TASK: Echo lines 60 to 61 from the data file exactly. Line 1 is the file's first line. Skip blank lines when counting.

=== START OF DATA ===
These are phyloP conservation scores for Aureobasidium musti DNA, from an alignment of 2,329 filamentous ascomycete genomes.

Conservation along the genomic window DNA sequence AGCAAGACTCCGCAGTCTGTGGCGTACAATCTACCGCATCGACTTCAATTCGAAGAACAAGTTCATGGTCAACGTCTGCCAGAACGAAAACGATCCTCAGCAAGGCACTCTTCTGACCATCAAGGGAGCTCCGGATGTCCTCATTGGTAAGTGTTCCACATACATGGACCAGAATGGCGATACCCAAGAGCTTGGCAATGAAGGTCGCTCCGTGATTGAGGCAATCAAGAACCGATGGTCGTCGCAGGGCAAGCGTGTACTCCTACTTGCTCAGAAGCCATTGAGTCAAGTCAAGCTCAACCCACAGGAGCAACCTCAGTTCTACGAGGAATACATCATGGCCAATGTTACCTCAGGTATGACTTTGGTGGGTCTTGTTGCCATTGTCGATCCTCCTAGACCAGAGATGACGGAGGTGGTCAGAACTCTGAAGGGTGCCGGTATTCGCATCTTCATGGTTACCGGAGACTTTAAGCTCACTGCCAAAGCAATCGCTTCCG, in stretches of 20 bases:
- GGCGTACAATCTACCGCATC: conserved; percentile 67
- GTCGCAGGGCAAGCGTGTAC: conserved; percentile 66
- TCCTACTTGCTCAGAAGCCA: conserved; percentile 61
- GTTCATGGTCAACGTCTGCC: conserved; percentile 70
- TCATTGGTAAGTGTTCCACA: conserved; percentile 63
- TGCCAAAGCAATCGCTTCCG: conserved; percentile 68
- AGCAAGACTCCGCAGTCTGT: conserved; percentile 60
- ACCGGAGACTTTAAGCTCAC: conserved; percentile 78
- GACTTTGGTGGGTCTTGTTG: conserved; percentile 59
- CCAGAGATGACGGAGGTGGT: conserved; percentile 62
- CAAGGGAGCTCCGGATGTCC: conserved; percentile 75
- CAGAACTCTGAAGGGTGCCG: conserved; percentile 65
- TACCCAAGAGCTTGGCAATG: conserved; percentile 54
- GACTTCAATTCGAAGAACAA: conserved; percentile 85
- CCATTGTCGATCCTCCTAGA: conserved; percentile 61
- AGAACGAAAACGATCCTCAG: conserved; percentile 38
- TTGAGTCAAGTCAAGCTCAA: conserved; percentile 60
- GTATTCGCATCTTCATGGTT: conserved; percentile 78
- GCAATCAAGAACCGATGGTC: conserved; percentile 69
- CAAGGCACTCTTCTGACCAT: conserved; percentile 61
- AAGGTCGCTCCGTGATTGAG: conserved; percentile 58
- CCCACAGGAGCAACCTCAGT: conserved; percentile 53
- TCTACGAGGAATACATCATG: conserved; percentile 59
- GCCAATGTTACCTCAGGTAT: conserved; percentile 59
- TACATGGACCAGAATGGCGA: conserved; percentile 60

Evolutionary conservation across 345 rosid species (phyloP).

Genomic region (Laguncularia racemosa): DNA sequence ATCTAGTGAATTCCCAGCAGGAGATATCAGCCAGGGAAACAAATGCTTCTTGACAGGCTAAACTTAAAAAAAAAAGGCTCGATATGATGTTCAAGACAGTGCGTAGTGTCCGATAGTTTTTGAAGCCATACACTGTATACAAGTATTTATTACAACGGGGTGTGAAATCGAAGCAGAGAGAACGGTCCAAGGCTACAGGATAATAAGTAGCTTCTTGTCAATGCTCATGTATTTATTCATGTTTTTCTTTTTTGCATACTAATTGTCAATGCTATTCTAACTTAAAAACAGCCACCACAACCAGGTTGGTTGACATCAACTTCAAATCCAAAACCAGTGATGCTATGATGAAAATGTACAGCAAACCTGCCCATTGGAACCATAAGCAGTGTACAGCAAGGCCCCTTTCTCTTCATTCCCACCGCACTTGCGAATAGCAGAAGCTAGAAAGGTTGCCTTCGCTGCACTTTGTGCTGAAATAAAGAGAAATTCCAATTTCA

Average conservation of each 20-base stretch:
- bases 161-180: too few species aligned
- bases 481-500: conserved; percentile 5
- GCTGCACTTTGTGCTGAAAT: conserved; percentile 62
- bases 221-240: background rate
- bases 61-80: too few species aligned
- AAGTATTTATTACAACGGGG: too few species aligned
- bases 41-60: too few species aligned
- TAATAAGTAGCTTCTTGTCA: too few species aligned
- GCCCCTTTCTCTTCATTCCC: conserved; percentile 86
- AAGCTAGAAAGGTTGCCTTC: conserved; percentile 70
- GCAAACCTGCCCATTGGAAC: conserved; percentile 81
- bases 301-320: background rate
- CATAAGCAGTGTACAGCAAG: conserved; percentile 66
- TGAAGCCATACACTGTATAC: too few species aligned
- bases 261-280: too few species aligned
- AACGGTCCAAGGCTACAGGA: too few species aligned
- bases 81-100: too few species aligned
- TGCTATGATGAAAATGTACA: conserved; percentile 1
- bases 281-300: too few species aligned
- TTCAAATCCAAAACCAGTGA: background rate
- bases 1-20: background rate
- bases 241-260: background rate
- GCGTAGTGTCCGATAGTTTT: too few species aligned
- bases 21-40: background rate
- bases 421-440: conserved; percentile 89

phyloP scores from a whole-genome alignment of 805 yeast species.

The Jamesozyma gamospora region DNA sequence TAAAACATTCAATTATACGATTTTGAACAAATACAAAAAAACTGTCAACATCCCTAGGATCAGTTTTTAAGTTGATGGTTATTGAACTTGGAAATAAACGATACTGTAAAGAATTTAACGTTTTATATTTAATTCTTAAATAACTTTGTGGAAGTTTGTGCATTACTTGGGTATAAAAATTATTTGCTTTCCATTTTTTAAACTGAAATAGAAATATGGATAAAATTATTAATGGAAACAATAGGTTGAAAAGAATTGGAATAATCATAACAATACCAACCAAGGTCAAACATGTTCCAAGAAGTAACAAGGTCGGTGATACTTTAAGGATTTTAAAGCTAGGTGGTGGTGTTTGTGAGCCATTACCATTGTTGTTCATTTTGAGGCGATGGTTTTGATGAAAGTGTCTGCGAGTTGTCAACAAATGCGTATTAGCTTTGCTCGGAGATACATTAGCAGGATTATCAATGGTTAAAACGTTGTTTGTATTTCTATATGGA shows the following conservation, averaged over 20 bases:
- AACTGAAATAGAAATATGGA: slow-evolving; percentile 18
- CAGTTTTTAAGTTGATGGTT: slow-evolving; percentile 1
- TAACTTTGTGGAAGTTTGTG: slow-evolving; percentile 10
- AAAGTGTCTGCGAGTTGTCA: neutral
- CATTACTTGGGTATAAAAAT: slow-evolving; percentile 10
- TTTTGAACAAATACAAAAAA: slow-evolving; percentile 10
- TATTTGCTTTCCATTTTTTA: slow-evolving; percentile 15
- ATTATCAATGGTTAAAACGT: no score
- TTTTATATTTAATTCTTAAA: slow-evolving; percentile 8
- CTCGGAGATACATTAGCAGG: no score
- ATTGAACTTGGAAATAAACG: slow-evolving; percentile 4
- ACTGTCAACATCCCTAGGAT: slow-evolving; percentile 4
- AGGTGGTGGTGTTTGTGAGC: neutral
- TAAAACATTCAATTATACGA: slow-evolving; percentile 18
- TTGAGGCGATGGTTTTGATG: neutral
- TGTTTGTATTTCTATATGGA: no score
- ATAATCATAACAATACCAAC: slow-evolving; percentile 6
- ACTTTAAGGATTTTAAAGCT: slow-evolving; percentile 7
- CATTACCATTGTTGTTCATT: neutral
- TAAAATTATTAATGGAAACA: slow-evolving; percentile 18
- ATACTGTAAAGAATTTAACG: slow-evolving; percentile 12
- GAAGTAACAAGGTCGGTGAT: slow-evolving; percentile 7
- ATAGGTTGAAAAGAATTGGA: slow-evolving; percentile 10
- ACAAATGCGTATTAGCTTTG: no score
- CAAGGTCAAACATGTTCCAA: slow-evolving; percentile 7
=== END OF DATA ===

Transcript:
- TAACTTTGTGGAAGTTTGTG: slow-evolving; percentile 10
- AAAGTGTCTGCGAGTTGTCA: neutral